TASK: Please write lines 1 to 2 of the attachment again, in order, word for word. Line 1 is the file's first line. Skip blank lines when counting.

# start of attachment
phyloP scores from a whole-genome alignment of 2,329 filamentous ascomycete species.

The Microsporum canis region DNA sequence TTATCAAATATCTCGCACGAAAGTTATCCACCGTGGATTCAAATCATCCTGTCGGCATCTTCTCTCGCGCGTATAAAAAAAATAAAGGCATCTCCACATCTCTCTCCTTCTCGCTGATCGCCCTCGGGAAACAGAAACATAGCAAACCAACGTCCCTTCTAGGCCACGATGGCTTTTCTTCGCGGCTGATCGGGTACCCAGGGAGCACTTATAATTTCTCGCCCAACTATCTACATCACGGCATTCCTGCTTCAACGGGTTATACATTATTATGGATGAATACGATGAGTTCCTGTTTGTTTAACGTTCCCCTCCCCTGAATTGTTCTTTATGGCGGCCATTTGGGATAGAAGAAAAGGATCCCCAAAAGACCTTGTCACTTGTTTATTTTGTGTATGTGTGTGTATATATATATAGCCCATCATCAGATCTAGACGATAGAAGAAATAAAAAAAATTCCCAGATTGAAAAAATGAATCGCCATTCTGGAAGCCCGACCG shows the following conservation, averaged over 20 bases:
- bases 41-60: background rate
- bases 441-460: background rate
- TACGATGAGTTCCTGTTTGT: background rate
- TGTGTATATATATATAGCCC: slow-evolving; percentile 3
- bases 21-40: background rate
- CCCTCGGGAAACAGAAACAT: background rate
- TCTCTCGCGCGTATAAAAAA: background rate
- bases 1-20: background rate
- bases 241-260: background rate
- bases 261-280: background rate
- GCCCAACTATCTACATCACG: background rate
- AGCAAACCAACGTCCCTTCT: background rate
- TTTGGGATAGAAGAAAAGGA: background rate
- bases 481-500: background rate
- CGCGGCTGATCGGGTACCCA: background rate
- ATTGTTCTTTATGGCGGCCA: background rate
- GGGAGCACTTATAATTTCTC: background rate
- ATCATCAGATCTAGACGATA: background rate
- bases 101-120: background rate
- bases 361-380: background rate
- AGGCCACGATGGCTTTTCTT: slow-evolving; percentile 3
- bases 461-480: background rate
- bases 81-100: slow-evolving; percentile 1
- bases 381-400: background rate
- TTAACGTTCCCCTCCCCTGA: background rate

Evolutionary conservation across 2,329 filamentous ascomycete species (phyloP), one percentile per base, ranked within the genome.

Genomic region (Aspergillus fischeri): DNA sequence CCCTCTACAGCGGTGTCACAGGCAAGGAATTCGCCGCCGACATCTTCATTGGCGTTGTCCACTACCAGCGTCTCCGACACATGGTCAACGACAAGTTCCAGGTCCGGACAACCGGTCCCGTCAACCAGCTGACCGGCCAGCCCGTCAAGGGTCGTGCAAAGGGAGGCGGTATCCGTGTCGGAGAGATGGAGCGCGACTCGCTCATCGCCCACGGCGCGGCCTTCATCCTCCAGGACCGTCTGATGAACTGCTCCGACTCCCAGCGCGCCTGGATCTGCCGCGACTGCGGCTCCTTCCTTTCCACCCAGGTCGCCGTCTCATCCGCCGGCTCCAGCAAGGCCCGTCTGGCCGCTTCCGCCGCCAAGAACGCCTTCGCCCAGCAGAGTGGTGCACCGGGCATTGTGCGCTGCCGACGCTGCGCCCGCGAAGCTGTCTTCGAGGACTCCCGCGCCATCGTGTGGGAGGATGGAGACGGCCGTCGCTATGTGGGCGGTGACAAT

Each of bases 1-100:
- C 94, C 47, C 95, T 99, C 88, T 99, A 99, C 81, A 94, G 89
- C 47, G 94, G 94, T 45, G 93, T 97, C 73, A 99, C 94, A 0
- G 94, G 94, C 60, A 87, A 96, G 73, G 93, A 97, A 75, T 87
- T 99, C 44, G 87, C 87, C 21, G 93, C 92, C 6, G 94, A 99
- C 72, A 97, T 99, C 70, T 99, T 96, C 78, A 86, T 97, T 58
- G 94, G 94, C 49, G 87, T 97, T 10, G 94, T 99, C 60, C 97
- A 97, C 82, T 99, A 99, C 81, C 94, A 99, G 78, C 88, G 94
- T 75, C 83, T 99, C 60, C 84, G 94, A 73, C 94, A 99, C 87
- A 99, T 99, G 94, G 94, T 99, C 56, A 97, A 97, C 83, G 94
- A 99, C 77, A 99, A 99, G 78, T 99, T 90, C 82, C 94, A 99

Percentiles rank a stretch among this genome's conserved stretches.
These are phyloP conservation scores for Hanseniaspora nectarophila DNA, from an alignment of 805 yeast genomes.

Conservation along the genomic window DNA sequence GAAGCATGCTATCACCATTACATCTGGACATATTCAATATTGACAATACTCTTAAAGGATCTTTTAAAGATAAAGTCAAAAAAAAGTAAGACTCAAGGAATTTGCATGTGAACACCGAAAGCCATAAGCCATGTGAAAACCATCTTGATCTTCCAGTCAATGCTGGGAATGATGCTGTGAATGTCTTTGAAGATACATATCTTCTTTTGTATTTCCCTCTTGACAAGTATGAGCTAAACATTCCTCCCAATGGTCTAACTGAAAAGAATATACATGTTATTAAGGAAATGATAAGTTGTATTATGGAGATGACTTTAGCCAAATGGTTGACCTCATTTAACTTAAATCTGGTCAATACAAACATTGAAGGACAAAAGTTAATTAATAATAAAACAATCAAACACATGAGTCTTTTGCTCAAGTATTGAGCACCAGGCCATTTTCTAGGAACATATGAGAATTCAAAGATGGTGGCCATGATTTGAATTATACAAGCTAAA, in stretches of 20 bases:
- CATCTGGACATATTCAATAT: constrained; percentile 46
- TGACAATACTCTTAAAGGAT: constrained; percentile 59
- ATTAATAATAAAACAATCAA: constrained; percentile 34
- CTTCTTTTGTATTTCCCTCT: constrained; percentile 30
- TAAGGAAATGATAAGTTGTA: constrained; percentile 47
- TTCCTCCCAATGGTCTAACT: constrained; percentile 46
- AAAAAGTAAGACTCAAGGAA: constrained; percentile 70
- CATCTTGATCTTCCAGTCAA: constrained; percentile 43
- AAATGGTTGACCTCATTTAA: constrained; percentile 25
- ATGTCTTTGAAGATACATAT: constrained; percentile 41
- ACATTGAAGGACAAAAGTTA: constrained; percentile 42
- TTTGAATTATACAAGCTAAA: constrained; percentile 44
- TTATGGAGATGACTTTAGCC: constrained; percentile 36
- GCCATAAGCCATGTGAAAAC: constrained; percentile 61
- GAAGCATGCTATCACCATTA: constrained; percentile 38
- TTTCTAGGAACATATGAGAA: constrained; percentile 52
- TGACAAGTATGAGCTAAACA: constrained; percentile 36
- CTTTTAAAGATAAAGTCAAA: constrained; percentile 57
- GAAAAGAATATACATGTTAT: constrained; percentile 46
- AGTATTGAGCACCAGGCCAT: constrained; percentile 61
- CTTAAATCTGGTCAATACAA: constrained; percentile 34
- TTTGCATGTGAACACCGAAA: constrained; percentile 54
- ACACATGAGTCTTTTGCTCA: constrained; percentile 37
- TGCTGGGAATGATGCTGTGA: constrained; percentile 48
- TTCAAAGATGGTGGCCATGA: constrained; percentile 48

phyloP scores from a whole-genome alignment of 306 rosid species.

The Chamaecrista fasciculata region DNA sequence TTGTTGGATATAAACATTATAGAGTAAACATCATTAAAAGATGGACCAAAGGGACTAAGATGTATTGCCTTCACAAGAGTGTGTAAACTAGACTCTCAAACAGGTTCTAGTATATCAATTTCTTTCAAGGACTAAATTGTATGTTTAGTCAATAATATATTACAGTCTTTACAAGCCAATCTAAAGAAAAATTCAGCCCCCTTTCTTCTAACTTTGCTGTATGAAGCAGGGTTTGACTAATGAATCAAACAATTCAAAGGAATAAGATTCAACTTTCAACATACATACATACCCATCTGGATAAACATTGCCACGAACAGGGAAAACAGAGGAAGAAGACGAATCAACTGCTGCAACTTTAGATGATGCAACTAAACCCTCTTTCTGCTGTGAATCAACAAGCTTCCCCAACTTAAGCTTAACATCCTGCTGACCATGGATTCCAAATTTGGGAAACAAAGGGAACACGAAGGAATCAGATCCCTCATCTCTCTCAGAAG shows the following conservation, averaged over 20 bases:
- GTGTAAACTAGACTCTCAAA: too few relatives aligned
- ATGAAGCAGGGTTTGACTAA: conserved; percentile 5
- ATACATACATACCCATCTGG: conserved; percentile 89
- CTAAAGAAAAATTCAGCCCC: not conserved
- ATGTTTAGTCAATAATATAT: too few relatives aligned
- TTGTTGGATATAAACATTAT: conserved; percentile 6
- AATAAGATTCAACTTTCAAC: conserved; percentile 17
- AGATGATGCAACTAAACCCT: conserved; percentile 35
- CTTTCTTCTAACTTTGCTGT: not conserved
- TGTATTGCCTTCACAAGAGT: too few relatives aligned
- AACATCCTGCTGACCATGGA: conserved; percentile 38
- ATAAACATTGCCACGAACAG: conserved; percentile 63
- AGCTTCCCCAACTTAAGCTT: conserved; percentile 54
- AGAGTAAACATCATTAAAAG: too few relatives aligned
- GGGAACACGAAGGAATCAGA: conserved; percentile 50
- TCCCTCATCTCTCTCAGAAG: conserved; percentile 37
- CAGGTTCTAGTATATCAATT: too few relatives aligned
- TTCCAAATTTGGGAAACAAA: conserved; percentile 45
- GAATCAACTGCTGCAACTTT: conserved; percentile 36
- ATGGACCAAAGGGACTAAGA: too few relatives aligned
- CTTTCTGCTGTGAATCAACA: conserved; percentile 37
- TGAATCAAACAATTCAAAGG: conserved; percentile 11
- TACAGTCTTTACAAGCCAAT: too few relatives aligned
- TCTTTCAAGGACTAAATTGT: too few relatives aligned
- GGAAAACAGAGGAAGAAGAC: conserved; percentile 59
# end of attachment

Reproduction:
phyloP scores from a whole-genome alignment of 2,329 filamentous ascomycete species.

The Microsporum canis region DNA sequence TTATCAAATATCTCGCACGAAAGTTATCCACCGTGGATTCAAATCATCCTGTCGGCATCTTCTCTCGCGCGTATAAAAAAAATAAAGGCATCTCCACATCTCTCTCCTTCTCGCTGATCGCCCTCGGGAAACAGAAACATAGCAAACCAACGTCCCTTCTAGGCCACGATGGCTTTTCTTCGCGGCTGATCGGGTACCCAGGGAGCACTTATAATTTCTCGCCCAACTATCTACATCACGGCATTCCTGCTTCAACGGGTTATACATTATTATGGATGAATACGATGAGTTCCTGTTTGTTTAACGTTCCCCTCCCCTGAATTGTTCTTTATGGCGGCCATTTGGGATAGAAGAAAAGGATCCCCAAAAGACCTTGTCACTTGTTTATTTTGTGTATGTGTGTGTATATATATATAGCCCATCATCAGATCTAGACGATAGAAGAAATAAAAAAAATTCCCAGATTGAAAAAATGAATCGCCATTCTGGAAGCCCGACCG shows the following conservation, averaged over 20 bases: